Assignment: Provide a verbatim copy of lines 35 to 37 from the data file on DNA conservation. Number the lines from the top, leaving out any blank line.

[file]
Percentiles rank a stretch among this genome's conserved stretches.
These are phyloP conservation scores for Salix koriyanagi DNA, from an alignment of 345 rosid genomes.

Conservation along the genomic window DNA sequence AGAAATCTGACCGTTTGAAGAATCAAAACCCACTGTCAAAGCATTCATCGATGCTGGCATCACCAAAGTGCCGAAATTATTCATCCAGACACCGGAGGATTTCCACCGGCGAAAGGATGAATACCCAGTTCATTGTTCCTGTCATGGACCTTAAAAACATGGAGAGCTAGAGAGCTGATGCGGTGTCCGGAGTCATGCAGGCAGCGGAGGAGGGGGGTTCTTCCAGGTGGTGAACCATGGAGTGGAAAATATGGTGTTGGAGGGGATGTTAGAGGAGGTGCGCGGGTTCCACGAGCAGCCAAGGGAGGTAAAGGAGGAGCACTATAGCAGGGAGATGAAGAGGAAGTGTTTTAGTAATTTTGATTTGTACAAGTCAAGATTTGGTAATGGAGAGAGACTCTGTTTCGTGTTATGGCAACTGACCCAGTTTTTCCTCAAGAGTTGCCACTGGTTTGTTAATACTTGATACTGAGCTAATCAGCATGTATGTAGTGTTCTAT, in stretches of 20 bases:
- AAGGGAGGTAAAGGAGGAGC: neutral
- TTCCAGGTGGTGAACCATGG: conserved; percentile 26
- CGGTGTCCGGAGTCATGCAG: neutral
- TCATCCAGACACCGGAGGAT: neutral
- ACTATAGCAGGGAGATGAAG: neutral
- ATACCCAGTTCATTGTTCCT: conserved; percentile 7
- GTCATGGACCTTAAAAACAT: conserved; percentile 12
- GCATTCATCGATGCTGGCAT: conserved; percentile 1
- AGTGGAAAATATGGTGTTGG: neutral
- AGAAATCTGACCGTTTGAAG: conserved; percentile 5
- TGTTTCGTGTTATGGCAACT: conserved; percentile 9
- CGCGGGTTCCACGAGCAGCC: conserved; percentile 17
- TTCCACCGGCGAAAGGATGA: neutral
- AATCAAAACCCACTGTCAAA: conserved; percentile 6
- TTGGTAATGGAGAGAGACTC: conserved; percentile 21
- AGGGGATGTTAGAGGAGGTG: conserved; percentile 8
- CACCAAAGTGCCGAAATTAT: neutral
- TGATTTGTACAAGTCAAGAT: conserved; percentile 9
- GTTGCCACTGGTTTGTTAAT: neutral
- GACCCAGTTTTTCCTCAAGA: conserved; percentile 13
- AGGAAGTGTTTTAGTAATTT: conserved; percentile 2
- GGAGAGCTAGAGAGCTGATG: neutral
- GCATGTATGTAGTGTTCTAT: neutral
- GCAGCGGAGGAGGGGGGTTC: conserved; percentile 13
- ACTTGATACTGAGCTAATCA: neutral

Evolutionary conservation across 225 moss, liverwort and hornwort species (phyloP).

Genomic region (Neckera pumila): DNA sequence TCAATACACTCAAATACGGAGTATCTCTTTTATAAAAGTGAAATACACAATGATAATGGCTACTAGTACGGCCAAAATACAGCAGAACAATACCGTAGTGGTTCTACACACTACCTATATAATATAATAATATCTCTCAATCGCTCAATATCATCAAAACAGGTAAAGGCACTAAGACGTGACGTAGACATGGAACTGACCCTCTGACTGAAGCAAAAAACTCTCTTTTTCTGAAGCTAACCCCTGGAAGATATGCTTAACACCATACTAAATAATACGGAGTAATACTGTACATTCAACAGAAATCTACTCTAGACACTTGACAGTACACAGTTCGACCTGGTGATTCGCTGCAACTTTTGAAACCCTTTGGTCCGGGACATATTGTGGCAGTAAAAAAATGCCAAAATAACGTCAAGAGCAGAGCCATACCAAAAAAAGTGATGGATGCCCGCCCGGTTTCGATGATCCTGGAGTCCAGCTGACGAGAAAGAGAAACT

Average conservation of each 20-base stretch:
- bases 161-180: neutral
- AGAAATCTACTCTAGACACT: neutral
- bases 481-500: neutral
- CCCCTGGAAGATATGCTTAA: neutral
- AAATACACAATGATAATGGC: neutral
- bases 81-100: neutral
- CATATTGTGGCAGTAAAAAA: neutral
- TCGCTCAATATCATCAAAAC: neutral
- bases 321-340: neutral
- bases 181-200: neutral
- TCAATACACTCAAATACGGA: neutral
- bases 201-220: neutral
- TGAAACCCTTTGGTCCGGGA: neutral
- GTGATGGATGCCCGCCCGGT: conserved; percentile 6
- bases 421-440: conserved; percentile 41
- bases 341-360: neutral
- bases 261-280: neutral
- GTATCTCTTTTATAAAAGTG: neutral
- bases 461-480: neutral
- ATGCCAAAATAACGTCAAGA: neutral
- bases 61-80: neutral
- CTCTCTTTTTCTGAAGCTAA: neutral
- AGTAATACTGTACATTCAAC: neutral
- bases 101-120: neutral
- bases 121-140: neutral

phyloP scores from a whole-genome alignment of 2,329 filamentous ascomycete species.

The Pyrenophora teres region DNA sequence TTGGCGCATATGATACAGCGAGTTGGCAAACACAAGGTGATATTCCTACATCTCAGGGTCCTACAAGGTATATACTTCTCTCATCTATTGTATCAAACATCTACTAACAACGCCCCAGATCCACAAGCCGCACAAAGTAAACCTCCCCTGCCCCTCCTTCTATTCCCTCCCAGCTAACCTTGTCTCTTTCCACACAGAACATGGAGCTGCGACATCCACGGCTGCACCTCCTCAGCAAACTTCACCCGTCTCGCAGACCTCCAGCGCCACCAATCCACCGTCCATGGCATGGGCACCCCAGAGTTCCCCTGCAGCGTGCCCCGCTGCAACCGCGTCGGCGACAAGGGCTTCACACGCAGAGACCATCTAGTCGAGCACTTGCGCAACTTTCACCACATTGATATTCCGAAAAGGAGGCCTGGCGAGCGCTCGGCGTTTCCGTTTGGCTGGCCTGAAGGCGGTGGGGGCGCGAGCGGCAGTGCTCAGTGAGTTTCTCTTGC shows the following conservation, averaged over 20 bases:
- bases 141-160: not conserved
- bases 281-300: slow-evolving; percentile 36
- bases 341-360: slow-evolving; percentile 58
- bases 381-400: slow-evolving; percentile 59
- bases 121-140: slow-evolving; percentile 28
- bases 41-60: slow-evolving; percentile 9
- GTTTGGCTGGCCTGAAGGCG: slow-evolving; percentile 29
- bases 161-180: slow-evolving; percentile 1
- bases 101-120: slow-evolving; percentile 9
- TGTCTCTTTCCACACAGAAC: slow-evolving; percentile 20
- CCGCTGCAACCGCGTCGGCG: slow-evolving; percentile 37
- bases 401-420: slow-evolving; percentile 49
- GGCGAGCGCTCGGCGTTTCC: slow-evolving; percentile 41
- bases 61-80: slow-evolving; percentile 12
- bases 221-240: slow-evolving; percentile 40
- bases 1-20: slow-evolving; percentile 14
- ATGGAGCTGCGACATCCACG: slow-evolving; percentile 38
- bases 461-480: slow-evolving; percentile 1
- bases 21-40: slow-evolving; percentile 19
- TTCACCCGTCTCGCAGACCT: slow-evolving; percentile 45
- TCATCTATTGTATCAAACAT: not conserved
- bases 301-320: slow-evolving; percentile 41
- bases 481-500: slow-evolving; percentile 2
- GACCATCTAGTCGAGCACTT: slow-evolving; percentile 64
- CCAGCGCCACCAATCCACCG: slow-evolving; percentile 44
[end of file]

- CCCCTGGAAGATATGCTTAA: neutral
- AAATACACAATGATAATGGC: neutral
- bases 81-100: neutral